Text by Christina Kildal og Elisabeth Asphaug Rauboti. Translated by: Anne R. Benschop and Christina Kildal
Recovery happens where people are. The process is both individual, and social together with family, friends, colleagues and/or health professionals. In other words, in the society.
Personal recovery is about the actions, efforts and patience that one takes to get better. Such perspective to recovery-oriented practices separates from academic and research perspectives in the way that they often have basis in the biomedical perspective, and is characterized by services to be governed by demands of efficiency and measurable results.
Emphasized in personal recovery is faith in the future, the matter of hope, establishing a positive identity and self-control. It’s about having somewhere to go in everyday life that gives life meaning, to belong somewhere and be in use for something benefiting others. Working life and jobs are important areas, offering power and possibilities; to commit to something, and that others believe in you and expect something from you.
Karlsson, Borg and Stenhammer (2013) write that personal recovery can consist of three different stages: to overcome being stuck, to find and take back the lost, and to be able to have good quality of life despite the limitations of problems. The first one is about accepting the struggles and current life situation. In this stage, the desire for change, finding courage and hope are important. The second stage is about taking responsibility, discovering ones possibilities, taking back authority and control, aiming to find ways to make things work in everyday life. The last stage is about well-being and being satisfied with oneself.
In User Interviews User – Evaluation of Sagatun Brukerstyrt Senter in 2017 [Sagatun Peer-Driven Center] the service users of Sagatun were asked how they define recovery, and especially one of the answers clearly reflects these three stages: “Recovery will be something to get back to… a step where you were satisfied. But now, that’s not exactly what I want either. I want to get, not back to a place where I was satisfied, I want to move forward to a place where I can be satisfied with who I am now.”
Personal Recovery Summarized
Summarized, personal recovery can be described as different dimensions, entailing belief in one’s possibilities, hope, meaning, development, self-control, and accepting the difficulties (and these being just a limited part of one self). Relational recovery is one key element, which is about how interactions with others and the social context affect conditions of living and enabling the desired life. Here, experiencing affiliation and to build, maintain and repair relations are important; to love someone and having someone who loves you. In personal recovery, the main element is the person’s own efforts, but help and support from health professionals can be an important part of the process.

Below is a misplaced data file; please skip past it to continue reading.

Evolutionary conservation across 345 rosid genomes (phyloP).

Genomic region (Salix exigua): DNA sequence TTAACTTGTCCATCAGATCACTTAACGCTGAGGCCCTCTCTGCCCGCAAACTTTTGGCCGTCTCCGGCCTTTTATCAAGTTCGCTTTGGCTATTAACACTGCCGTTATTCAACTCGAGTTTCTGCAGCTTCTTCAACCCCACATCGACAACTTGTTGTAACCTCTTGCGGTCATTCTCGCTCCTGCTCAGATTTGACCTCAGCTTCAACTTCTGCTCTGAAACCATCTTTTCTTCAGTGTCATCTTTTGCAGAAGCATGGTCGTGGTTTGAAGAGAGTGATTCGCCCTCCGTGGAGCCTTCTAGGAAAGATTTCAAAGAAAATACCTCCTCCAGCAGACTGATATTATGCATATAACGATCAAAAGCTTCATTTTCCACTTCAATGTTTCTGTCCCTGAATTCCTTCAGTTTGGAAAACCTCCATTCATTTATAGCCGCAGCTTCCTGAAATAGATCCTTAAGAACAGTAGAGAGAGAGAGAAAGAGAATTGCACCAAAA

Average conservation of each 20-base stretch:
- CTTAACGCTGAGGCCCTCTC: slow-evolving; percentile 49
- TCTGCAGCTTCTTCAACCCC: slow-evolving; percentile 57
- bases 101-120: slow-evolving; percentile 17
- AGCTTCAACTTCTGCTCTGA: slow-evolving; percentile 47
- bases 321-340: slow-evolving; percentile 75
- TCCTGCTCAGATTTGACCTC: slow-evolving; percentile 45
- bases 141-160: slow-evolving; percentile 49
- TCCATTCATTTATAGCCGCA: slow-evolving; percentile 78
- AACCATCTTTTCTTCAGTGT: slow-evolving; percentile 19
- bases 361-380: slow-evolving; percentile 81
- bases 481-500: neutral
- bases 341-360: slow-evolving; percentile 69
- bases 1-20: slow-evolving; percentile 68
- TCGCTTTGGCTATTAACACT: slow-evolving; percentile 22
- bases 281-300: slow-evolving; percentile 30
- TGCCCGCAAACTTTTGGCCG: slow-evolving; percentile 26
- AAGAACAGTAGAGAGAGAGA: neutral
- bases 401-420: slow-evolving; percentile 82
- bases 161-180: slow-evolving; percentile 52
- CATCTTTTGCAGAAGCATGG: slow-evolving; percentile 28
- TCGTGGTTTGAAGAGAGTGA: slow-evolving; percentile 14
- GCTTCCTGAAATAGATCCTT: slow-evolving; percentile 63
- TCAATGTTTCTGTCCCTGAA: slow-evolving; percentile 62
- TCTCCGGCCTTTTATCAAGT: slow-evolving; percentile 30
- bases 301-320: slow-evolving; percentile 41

The 6th of February 2017 at Gardermoen, the peer-driven centers were gathered to listen to Marit Borg talking about health professionals as “lobbyists”. This is about what health professionals do to enable and support service users’ meanings about and effort to well-being and dealing with difficulties. Important factors are support, guidance, empowerment, understanding, motivation and help in finding opportunities.
In recent years, there has been an increasing focus on recovery as social processes. The effect of society factors, social processes and living conditions on recovery has been emphasized in several Nordic studies. NIBR-rapporten Psykisk sykes levekår [NIBR-report Living conditions of mentally ill] from 2008 and data from Helse- og levekårsundersøkelsene i 1998, 2002 og 2005 [Surveys of health and living conditions from 1998, 2002 and 2005] show that people with mental health and substance abuse problems have poorer living conditions, health, education, income, social life and access to somatic health services. On average, this group has a life expectancy 20 years shorter than others, and are overrepresented among the homeless.
Mental health issues in the civic
The social model accentuates in larger degree mental and physical disabilities as a civic problem, caused by lack of social inclusion and ability to facilitate. By this, a person’s disability is not necessarily to be a disability in the society, like at the workplace. Aspects as housing, education, income, social arenas, work, activities, local community, family and friends are substantial to people’s recovery process. This is stated in studies that show recovery happens in life in general, not only in treatment institutions. For example, how can one be able to work with mental health/substance abuse problems, if there is not enough money on the table to care for own children?
Living conditions and health clearly interrelate, leading to a need for the society to work on these areas. Housing is one of the areas given larger focus in recent years. Opptrappingsplanen for rusfeltet 2016-2020 [National Escalation Plan for Substance Abuse 2016-2020] states that by the service users’ point of view, safe and stable housing are the most important first steps in a recovery process, and the increase of municipal housing enhances recovery, also reducing the number of inpatient admissions. In the strategy Bolig for velferd [Housing for Welfare] from 2014, national goals and priority areas for the work of social housing are enshrined. Good examples on this work and the housing services in Norway are to be found on their web page.
Recovery nurturing enviroment
In 2005, Helen Glover introduced the term “recovery-nurturing environments”, which illustrates a separation between environments that nourishes development, hope and growth, and environments that create barriers and violations. In the first one, key terms are social and material conditions and fellow citizenship. Tew et al criticize the individual/personal perspective on recovery, claiming it is too easy to say the person alone is in control of his/her own life, affiliation to social areas and a positive identity formation.